In Pakistan, the government has been working to cut down on electricity consumption in order to save money and conserve resources. As a result, they have implemented a new policy whereby all bazar markets must close by 8 30pm. This measure is intended to reduce the amount of time that businesses are operating under artificial light, which uses a lot of electricity. While some people have complained about the inconvenience of having to close earlier, many others believe that it is a necessary step in conserving energy. In addition to saving electricity, this policy will also create more jobs as businesses will need to hire night-shift workers to close up shop. Overall, the new policy is a positive step towards reducing electricity consumption in Pakistan.
Bazar Market Closing New Timing in Pakistan for Save Electricity 2023
As per the new policy of the government, all bazar markets will close at 8:30pm in order to save electricity. This decision has been taken in view of the current energy crisis in the country. All major bazar markets, including those in Karachi, Lahore and Islamabad, will be affected by this change.
The new policy will come into effect from tomorrow (Friday) and will remain in place until further notice. shopkeepers have been informed about the change and have been asked to make necessary arrangements.
The decision to close bazar markets at 8:30pm was taken at a meeting of the National Electric Power Regulatory Authority (NEPRA) yesterday. NEPRA has directed all power distribution companies to implement the new policy.
This is a major change and will have a significant impact on businesses operating in bazar markets. It is important to note that this decision has been taken in the interest of saving electricity and not to inconvenience shopkeepers or customers. We request everyone to cooperate with the new policy so that we can collectively help save electricity.
The Pakistani government has announced that all markets in the country will close at 8:30pm in an effort to conserve electricity. Power Minister Khurrum Dastagir said that the move could save up to 4,000 megawatts of power. Dastagir also said that the industrial sector would continue to receive uninterrupted power supply, and that the K-2 Nuclear Power Plant would add an additional 1,100 megawatts to the national grid once it becomes operational.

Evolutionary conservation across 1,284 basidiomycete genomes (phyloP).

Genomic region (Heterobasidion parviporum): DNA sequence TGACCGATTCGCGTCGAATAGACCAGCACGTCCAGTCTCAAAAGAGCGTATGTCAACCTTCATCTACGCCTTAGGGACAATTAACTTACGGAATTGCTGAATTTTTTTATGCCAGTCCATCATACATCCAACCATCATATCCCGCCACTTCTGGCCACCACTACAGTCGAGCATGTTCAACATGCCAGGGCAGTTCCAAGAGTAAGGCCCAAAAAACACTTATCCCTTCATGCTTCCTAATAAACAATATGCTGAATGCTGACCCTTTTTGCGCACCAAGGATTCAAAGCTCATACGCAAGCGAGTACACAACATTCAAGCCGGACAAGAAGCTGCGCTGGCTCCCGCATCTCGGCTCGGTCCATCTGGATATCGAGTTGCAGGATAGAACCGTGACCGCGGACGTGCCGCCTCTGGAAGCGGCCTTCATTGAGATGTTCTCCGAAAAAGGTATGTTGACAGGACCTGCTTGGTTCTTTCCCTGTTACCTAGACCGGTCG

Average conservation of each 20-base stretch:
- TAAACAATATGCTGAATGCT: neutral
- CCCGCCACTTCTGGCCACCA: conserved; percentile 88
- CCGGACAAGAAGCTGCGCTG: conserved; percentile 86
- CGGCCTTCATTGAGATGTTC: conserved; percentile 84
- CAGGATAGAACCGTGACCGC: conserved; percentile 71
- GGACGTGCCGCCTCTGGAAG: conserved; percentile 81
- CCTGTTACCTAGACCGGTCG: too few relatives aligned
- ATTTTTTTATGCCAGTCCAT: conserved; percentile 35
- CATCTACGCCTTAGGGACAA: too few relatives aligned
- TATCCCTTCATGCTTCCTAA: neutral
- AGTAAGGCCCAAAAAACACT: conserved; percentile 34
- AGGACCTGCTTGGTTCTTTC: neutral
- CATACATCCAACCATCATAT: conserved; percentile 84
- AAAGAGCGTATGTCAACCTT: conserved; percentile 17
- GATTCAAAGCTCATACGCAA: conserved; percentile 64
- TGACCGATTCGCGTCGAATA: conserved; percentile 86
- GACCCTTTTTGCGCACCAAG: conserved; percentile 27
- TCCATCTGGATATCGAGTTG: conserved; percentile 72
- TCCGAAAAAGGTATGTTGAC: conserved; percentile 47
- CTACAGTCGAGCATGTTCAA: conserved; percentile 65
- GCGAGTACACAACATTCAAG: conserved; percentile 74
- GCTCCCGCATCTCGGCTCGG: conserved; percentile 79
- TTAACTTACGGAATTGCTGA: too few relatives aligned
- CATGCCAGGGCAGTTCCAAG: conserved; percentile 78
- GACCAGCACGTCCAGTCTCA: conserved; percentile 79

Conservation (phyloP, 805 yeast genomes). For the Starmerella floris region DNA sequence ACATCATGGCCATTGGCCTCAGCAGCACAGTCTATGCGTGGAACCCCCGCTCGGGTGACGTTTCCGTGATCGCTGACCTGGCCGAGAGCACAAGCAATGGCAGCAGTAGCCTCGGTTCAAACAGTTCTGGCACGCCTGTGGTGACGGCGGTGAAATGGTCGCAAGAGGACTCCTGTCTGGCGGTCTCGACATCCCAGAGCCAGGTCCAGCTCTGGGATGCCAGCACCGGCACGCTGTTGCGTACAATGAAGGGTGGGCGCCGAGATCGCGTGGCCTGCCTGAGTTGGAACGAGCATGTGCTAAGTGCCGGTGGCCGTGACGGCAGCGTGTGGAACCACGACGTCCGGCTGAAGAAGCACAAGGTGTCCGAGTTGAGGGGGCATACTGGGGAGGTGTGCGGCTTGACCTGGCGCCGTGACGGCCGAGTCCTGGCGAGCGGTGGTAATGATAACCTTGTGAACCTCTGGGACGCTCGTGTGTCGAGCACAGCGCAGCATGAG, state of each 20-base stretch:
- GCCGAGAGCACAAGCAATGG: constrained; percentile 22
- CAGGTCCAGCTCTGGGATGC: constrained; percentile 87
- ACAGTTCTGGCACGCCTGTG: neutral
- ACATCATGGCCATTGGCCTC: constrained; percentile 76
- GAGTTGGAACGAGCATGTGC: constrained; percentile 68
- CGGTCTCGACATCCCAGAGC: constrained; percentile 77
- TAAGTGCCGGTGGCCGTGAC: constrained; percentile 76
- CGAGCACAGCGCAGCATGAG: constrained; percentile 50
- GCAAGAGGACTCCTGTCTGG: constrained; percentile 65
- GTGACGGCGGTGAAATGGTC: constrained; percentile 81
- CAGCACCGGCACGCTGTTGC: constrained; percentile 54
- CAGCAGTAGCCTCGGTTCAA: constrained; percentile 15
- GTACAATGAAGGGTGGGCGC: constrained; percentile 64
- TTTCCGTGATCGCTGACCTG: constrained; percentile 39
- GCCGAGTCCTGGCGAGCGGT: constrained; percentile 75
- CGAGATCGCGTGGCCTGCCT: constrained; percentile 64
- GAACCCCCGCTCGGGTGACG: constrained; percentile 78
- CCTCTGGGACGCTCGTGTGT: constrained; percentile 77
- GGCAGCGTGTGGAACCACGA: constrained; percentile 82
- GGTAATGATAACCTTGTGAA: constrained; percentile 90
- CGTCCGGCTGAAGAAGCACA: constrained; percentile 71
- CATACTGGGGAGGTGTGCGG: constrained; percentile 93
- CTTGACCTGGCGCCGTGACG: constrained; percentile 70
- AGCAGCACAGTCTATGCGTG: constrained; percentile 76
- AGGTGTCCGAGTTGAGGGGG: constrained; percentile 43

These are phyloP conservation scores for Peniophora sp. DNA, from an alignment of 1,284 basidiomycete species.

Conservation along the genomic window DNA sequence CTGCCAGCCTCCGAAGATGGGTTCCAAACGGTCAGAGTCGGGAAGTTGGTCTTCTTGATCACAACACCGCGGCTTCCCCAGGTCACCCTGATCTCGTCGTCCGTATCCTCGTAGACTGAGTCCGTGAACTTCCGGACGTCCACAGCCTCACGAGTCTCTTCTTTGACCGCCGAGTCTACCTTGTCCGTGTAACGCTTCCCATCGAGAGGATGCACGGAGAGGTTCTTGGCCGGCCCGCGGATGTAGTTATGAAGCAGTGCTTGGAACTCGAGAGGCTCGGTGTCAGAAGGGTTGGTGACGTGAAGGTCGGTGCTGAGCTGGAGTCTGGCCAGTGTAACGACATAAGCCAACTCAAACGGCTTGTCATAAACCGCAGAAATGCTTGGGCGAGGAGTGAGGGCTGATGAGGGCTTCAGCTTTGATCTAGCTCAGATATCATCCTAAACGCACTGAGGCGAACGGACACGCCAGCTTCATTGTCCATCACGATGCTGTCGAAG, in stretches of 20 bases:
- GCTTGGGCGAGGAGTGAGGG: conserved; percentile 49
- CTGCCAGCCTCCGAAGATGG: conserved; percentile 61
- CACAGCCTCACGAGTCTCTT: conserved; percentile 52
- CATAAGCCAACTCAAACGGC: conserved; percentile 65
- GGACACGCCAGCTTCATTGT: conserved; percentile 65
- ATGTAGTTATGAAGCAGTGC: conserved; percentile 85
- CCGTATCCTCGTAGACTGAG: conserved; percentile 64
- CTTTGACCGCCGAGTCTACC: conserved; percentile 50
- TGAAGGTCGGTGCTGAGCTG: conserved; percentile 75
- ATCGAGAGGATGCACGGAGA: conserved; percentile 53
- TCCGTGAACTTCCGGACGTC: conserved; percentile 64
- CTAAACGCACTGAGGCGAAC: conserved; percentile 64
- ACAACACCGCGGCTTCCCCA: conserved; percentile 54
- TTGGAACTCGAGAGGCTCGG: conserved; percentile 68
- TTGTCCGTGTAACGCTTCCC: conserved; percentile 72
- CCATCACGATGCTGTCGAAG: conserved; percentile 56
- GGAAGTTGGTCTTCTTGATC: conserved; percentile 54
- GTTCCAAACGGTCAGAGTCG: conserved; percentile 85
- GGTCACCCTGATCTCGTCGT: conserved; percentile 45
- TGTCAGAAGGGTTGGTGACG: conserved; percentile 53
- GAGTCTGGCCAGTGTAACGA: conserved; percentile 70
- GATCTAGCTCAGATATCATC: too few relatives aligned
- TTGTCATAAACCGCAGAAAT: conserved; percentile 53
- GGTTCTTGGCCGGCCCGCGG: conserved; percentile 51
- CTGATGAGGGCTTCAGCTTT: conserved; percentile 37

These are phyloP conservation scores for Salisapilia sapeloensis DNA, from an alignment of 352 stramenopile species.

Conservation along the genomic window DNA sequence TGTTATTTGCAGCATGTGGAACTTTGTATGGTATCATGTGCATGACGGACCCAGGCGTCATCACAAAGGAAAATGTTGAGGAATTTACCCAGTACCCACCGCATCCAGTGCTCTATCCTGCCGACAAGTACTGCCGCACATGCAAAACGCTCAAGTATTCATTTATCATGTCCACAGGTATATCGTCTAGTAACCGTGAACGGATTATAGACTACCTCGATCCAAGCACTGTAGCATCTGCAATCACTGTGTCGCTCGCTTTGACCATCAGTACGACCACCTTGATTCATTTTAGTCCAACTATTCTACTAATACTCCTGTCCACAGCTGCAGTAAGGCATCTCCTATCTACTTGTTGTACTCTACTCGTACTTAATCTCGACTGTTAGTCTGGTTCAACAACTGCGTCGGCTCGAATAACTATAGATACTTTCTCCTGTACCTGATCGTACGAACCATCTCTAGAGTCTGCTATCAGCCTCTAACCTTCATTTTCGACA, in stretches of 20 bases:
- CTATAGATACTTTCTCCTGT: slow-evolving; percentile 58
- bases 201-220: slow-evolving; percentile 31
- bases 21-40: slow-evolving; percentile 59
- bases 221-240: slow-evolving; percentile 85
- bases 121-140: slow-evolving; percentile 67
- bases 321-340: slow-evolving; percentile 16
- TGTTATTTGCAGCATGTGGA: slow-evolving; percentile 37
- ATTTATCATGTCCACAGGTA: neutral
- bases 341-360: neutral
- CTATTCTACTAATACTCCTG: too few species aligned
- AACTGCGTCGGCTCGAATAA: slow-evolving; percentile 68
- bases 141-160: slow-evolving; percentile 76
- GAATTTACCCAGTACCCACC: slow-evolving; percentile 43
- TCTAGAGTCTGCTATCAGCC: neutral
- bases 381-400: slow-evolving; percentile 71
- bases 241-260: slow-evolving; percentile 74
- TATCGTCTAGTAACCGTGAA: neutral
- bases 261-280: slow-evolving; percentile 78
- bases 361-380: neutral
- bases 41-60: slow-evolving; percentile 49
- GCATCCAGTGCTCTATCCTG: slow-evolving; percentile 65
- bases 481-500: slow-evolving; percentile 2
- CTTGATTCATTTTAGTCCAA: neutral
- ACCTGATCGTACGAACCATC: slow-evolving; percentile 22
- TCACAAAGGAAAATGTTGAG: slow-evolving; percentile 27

The Prime Minister has announced that all bazaars in Pakistan will close at 8:30 pm to save electricity. This decision was made at a meeting of the Council of Common Interests (CCI).
The CCI is the highest constitutional body in Pakistan responsible for coordinating and resolving inter-provincial matters. The Prime Minister chairs the CCI, which is composed of the four provincial governors and chief ministers.
The meeting was held to discuss a number of issues, including power generation and distribution, water availability, and the China-Pakistan Economic Corridor (CPEC).
During the meeting, it was decided that all bazaars in Pakistan will close at 8:30 pm in order to save electricity. The decision was made in light of the fact that Pakistan is facing an acute energy crisis.
It is hoped that this measure will help to reduce the burden on the country’s already strained power supply. In addition, the CCI has also decided to form a committee to review the pricing of electricity so that it is more affordable for consumers.
The energy crisis in Pakistan is a serious problem that has been exacerbated by years of mismanagement and corruption. The country currently faces a shortfall of around 4,000 megawatts (MW).
This has led to persistent power outages, known as load shedding, which have crippled businesses and caused hardship for ordinary citizens. The government has been trying to address the problem by constructing new power plants and upgrading the existing infrastructure.
However, these efforts have not been enough to meet the growing demand for electricity. In addition, Pakistan’s power sector is plagued by inefficiency and corruption.
The CCI’s decision to close the bazaars at 8:30 pm is a welcome measure that will help to reduce the strain on the country’s power supply. However, it is only a temporary solution to a very serious problem.
The government must take more comprehensive and sustainable measures to address the energy crisis in Pakistan. Otherwise, the country will continue to suffer from blackouts and load shedding.